And it's not just about the Government's facts and figures. One of the best resources on the web for fishing in New Zealand is the excellent legasea.co.nz website, of which we at Burnsco are proud partners, and which sets out exactly how Kiwis can help keep our coastal waters well stocked for future generations as well as making sure we enjoy what's there at the moment.
Legasea's founding five principles are that:
- We should rebuild the fishery to at least 40% of original stock size pre modern fishing.
- New Zealand should remove indiscriminate trawling within 100m depth to reduce waste and illegal fish dumping.
- The creation of royalties from quota holders to go to the public purse.
- Equal size limits for recreational and commercial fishers.
- New Zealand needs to recognise the value that recreational fishing brings to our economy.
The website is also stacked full of great educational resources offering practical advice on how to fish sustainably, information on campaigns (check out the latest fundraiser for their What's Fishing Worth survey) and their innovative volunteer and partner programmes.
No guide to fishing in New Zealand should really be complete without a good, hard look at safety. Of course, if you're surfcasting from a beach on a nice calm day, then you're probably going to be fine in short and a t-shirt (although we probably ought to add that a quick slip, slop, slap with the old suncream doesn't go amiss thanks to our harsh sun and soaring skin cancer rates).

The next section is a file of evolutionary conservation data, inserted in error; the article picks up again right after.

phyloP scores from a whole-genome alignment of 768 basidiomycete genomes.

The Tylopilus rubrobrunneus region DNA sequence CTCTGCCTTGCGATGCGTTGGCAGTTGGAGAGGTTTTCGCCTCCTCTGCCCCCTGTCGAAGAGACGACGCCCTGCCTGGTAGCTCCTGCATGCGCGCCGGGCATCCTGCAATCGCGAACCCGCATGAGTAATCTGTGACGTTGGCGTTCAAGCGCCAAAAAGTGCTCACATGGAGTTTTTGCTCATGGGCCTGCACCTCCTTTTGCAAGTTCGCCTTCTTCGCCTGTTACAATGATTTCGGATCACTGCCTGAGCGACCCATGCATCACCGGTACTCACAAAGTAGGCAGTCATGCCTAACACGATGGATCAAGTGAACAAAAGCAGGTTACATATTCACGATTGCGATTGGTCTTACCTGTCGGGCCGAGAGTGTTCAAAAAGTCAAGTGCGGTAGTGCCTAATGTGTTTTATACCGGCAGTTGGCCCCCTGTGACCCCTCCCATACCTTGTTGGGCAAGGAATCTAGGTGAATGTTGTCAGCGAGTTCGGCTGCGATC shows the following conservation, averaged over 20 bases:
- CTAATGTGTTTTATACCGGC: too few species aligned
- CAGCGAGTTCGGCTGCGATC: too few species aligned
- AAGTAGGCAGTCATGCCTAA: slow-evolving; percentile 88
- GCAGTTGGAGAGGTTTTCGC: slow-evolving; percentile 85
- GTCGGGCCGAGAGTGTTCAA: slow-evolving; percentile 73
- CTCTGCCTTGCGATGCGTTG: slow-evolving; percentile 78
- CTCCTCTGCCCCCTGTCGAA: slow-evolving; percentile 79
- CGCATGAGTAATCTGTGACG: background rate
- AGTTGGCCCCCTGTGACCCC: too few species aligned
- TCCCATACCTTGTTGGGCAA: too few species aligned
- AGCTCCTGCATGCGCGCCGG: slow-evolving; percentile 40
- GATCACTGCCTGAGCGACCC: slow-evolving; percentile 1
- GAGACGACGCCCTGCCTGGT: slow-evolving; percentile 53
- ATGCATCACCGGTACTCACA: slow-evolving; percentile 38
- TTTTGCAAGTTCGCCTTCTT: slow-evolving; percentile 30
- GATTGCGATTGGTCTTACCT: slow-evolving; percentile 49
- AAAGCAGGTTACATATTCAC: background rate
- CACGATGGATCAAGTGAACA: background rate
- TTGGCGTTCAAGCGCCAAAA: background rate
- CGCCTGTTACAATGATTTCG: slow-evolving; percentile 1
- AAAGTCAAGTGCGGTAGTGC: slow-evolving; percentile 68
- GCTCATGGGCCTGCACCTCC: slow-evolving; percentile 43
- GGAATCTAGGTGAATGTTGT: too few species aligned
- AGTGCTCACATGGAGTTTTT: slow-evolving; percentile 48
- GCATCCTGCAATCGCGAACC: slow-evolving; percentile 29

But for pretty much every other method of fishing you need to keep your wits about you and go prepared.
- Fishing from rocks is one of our most popular pastimes - but also one of the most dangerous. You should always wear a lifejacket; know the weather and tide forecasts; keep your eyes firmly on the sea; plan an escape route in case of a rogue wave; wear light, warm clothing but not gumboots; and never, ever go down to retrieve a fish or equipment if it's swept into a dangerous area.
- Fishing from a kayak is becoming more and more popular as a way of getting fully kitted out for the sea without the expense of a big boat. Again, though, always wear your lifejacket – don’t have it stuffed into the kayak somewhere; check forecasts, tides and currents before you go; be well versed in how to get back into your kayak if you do end up falling out; take adequate food and water for your trip; learn how to navigate and get a map if you’re somewhere new; and let someone know where you’re going.
- Fishing from a small boat carries its own dangers – sharp hooks etc etc, but it’s how the boat is handled which requires the most care. The Coastguard.nz website has all you need to know about learning how to handle your boat safely and, if you’re new to boating and have just taken possession of your first craft, you really should take a course before heading out. Lifejackets, again, are a must as well as understanding marine communications and forecasts. But the main rule of the boating safety code is skipper responsibility: The skipper is responsible for the safety of everyone on board and for the safe operation of the boat. Stay within the limits of your vessel and your experience.
For more information on how to get yourself set up with the right gear to enjoy the great fishing around New Zealand, phone us on 0800 102041, email us, or Livechat with one of our staff via the website.